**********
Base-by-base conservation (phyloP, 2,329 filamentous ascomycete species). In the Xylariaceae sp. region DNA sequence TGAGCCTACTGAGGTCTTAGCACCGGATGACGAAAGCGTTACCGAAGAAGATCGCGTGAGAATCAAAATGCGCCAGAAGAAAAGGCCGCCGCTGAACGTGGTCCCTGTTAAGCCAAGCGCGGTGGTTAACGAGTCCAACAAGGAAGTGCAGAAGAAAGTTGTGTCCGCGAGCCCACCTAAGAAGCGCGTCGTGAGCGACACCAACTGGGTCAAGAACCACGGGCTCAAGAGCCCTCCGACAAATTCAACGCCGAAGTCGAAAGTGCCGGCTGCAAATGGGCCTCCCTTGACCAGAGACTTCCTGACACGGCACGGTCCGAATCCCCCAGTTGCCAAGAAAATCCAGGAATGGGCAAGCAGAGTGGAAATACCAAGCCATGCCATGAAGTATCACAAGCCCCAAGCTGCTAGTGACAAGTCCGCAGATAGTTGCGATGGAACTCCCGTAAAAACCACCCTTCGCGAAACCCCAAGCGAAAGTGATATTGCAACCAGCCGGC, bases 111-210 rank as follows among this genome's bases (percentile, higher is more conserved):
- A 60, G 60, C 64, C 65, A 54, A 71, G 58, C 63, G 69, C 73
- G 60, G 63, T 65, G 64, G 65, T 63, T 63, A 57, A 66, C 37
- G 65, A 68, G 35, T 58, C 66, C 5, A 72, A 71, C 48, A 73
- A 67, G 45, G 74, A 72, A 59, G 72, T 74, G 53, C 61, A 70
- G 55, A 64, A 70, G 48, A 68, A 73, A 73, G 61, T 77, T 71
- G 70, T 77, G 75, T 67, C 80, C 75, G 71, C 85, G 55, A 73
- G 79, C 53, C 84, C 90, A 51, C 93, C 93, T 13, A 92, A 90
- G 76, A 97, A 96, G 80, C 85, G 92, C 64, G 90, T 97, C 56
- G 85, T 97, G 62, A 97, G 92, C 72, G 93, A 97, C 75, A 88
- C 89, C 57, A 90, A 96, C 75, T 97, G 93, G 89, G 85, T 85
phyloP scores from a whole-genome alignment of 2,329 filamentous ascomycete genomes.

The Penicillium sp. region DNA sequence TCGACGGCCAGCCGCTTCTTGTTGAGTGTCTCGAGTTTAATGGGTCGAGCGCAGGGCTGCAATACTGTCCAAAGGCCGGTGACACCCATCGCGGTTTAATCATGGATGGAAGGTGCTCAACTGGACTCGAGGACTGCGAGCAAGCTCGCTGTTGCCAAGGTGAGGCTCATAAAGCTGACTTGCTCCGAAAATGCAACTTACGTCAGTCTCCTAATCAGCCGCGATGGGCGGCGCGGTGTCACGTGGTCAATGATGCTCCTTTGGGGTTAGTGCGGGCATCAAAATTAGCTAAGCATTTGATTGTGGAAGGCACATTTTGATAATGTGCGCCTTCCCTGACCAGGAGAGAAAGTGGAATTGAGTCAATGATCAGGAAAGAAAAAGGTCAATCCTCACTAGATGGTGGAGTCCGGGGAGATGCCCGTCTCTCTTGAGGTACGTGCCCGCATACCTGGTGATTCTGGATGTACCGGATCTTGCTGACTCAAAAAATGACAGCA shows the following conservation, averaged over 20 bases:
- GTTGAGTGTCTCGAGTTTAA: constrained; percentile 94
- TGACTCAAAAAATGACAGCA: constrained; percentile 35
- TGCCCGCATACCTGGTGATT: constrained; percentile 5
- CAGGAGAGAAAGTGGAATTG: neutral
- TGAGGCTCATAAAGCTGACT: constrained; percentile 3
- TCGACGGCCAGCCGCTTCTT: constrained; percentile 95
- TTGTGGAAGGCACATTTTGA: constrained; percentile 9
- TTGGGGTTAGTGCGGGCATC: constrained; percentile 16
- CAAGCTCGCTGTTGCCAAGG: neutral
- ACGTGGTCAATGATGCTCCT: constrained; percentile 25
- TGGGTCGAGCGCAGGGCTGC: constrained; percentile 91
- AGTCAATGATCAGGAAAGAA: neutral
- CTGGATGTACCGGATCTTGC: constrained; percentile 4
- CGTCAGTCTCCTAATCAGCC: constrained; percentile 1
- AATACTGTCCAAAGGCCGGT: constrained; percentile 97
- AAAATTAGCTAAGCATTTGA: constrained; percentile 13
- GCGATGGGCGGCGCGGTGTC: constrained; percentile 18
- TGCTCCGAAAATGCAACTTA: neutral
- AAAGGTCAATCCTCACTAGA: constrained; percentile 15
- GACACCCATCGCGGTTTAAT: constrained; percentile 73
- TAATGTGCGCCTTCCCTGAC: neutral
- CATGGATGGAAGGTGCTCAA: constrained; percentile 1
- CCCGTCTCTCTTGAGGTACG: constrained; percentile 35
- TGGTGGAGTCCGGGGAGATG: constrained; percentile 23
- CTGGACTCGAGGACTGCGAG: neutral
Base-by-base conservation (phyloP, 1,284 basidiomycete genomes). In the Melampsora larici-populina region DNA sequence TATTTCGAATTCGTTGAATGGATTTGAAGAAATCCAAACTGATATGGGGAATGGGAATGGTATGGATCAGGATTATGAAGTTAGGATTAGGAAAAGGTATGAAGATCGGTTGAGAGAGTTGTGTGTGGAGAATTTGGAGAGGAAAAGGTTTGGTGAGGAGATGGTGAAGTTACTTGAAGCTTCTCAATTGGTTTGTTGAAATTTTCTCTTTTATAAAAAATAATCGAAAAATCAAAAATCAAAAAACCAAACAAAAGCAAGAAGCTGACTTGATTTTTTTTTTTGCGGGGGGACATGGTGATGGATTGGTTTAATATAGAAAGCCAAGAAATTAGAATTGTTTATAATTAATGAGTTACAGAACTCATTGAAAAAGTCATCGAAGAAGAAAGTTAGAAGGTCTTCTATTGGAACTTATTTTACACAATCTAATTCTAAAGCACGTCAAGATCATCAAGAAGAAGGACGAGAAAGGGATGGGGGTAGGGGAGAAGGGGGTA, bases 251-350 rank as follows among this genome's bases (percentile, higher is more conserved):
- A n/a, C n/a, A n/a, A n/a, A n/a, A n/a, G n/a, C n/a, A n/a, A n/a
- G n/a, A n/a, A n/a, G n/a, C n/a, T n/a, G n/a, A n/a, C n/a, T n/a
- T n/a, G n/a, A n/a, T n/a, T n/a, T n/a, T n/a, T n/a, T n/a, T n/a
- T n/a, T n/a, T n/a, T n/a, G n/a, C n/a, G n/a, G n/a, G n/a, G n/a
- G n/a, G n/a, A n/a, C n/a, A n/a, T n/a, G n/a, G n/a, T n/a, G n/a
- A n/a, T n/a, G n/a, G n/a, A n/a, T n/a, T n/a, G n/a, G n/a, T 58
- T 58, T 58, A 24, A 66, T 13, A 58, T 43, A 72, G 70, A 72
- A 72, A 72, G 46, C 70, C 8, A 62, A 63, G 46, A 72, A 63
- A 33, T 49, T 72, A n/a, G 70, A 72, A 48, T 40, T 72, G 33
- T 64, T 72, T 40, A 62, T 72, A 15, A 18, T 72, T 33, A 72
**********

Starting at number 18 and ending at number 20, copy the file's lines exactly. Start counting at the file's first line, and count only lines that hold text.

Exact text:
- TGAGGCTCATAAAGCTGACT: constrained; percentile 3
- TCGACGGCCAGCCGCTTCTT: constrained; percentile 95
- TTGTGGAAGGCACATTTTGA: constrained; percentile 9